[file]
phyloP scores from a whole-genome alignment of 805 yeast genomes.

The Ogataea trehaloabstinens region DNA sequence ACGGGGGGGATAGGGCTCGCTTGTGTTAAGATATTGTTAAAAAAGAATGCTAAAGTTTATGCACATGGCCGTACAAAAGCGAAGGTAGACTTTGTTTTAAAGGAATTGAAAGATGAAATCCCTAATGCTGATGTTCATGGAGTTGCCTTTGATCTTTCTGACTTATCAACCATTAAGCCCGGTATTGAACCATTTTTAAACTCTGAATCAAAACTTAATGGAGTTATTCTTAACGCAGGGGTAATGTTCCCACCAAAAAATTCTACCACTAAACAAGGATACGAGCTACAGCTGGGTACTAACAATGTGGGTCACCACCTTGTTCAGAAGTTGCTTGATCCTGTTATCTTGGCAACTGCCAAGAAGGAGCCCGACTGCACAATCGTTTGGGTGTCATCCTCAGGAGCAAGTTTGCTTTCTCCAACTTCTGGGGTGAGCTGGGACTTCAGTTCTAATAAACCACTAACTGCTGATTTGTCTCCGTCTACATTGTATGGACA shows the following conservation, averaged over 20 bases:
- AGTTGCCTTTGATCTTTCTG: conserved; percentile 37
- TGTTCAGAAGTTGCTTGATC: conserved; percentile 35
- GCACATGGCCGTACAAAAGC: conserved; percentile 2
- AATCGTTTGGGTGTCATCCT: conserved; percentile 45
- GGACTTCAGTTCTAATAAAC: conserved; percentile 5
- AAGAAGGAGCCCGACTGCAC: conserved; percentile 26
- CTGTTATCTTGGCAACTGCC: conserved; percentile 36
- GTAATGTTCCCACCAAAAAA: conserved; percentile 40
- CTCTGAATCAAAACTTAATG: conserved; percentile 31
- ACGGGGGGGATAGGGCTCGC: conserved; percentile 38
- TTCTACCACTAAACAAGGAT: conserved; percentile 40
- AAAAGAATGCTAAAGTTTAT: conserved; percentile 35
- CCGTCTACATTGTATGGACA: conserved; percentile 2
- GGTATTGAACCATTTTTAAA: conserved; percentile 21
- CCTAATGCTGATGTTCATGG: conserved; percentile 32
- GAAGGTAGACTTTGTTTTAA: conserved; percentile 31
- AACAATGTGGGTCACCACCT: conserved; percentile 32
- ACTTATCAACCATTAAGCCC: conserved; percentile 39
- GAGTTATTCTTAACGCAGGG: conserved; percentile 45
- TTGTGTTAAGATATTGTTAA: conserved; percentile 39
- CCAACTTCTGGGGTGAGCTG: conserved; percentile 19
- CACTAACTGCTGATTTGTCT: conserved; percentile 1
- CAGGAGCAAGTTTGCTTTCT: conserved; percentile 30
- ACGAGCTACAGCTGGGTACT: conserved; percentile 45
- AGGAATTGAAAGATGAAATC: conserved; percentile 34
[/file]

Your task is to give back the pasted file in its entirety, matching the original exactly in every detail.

phyloP scores from a whole-genome alignment of 805 yeast genomes.

The Ogataea trehaloabstinens region DNA sequence ACGGGGGGGATAGGGCTCGCTTGTGTTAAGATATTGTTAAAAAAGAATGCTAAAGTTTATGCACATGGCCGTACAAAAGCGAAGGTAGACTTTGTTTTAAAGGAATTGAAAGATGAAATCCCTAATGCTGATGTTCATGGAGTTGCCTTTGATCTTTCTGACTTATCAACCATTAAGCCCGGTATTGAACCATTTTTAAACTCTGAATCAAAACTTAATGGAGTTATTCTTAACGCAGGGGTAATGTTCCCACCAAAAAATTCTACCACTAAACAAGGATACGAGCTACAGCTGGGTACTAACAATGTGGGTCACCACCTTGTTCAGAAGTTGCTTGATCCTGTTATCTTGGCAACTGCCAAGAAGGAGCCCGACTGCACAATCGTTTGGGTGTCATCCTCAGGAGCAAGTTTGCTTTCTCCAACTTCTGGGGTGAGCTGGGACTTCAGTTCTAATAAACCACTAACTGCTGATTTGTCTCCGTCTACATTGTATGGACA shows the following conservation, averaged over 20 bases:
- AGTTGCCTTTGATCTTTCTG: conserved; percentile 37
- TGTTCAGAAGTTGCTTGATC: conserved; percentile 35
- GCACATGGCCGTACAAAAGC: conserved; percentile 2
- AATCGTTTGGGTGTCATCCT: conserved; percentile 45
- GGACTTCAGTTCTAATAAAC: conserved; percentile 5
- AAGAAGGAGCCCGACTGCAC: conserved; percentile 26
- CTGTTATCTTGGCAACTGCC: conserved; percentile 36
- GTAATGTTCCCACCAAAAAA: conserved; percentile 40
- CTCTGAATCAAAACTTAATG: conserved; percentile 31
- ACGGGGGGGATAGGGCTCGC: conserved; percentile 38
- TTCTACCACTAAACAAGGAT: conserved; percentile 40
- AAAAGAATGCTAAAGTTTAT: conserved; percentile 35
- CCGTCTACATTGTATGGACA: conserved; percentile 2
- GGTATTGAACCATTTTTAAA: conserved; percentile 21
- CCTAATGCTGATGTTCATGG: conserved; percentile 32
- GAAGGTAGACTTTGTTTTAA: conserved; percentile 31
- AACAATGTGGGTCACCACCT: conserved; percentile 32
- ACTTATCAACCATTAAGCCC: conserved; percentile 39
- GAGTTATTCTTAACGCAGGG: conserved; percentile 45
- TTGTGTTAAGATATTGTTAA: conserved; percentile 39
- CCAACTTCTGGGGTGAGCTG: conserved; percentile 19
- CACTAACTGCTGATTTGTCT: conserved; percentile 1
- CAGGAGCAAGTTTGCTTTCT: conserved; percentile 30
- ACGAGCTACAGCTGGGTACT: conserved; percentile 45
- AGGAATTGAAAGATGAAATC: conserved; percentile 34